Shakespeare's Macbeth - Responsible for His Own Destruction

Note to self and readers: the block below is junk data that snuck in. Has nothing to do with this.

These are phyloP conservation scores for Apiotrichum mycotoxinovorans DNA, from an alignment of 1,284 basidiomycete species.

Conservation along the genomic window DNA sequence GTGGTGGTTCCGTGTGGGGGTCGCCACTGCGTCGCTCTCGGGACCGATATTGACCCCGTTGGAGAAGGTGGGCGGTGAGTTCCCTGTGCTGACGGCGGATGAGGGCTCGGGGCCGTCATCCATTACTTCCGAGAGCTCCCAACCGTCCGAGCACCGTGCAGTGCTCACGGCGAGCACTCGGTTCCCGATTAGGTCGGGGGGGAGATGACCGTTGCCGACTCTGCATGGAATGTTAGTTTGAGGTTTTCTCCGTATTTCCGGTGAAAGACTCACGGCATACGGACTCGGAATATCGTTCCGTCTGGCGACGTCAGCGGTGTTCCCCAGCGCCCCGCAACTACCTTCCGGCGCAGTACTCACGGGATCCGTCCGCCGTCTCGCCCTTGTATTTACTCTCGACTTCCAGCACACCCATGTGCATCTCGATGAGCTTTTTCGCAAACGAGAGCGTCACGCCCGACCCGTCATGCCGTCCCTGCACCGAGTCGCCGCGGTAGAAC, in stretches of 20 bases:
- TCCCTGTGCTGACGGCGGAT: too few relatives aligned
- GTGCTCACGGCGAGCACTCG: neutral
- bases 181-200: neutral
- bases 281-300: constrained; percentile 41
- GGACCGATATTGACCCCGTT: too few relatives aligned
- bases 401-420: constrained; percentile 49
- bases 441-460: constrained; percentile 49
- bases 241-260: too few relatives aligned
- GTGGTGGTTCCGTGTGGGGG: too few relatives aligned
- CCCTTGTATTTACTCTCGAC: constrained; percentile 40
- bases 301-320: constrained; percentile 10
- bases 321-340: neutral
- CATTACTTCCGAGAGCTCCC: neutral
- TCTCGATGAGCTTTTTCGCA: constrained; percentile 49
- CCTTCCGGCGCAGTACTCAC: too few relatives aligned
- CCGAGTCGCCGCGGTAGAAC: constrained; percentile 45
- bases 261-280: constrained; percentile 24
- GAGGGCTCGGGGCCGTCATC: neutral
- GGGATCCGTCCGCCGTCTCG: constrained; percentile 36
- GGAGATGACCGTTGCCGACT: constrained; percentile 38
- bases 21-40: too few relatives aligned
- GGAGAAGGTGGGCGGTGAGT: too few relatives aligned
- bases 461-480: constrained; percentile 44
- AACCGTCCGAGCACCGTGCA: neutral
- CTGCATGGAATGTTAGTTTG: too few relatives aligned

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Macbeth: Responsible for His Own Destruction Shakespeare's play, Macbeth, is the tragic tale of the character Macbeth, a virtuous man, corrupted by power and greed. This tragedy could be explained two very different ways. One explanation is that the tragic hero, Macbeth, is led down an inescapable road of doom by fate. A second explanation is that there is no "outside" force working against Macbeth, which therefore makes him responsible for his own actions and inevitable downfall. The text of the play seems to imply that Macbeth is indeed responsible for his own actions, actions provoked by an unwillingness to listen to his own conscience, the three witches, and his own ambition. First, Macbeth ignores the voice of his own psyche. He knows what he is doing is wrong even before he murders Duncan, but he allows Lady Macbeth and greed to cloud his judgment. In referring to the idea of the murder of Duncan, Macbeth first states, "We will proceed no further in this business"(I.vii.32). Yet, after speaking with Lady Macbeth he recants and proclaims, "I am settled, and bend up/Each corporal agent to this terrible feat"(I.vii.79-80). There is nothing supernatural to be found in a man being swayed by the woman he loves, as a matter of fact this action could be perceived as quite the opposite. Second, the witches have to be dispelled as a source of Macbeth's misfortune before the latter theory can be considered. It is admittedly strange that the weird sisters first address Macbeth with, "All hail, Macbeth! Hail to thee Thane of Cawdor!"(I.iii.49), a title that not even Macbeth is aware he has been awarded. Even stranger is the third witch calling to Macbeth, "All hail, Macbeth, that shalt be king hereafter"(I.iii.50)! However as stated by Bradley, "No connection of these announcements with any actions of his was even hinted by [the witches]"(232). Some are still not convinced, however, of the witches' less than supernatural role; nevertheless, Macbeth appears throughout the play to be completely aware of his actions, as opposed to being controlled by some mystic force. The effect of the witches on the action of the play is best summarized by these words: while the influences of the Witches' prophecies on Macbeth are very great, it is quite clearly shown to be an influence and nothing more (Bradley 232).
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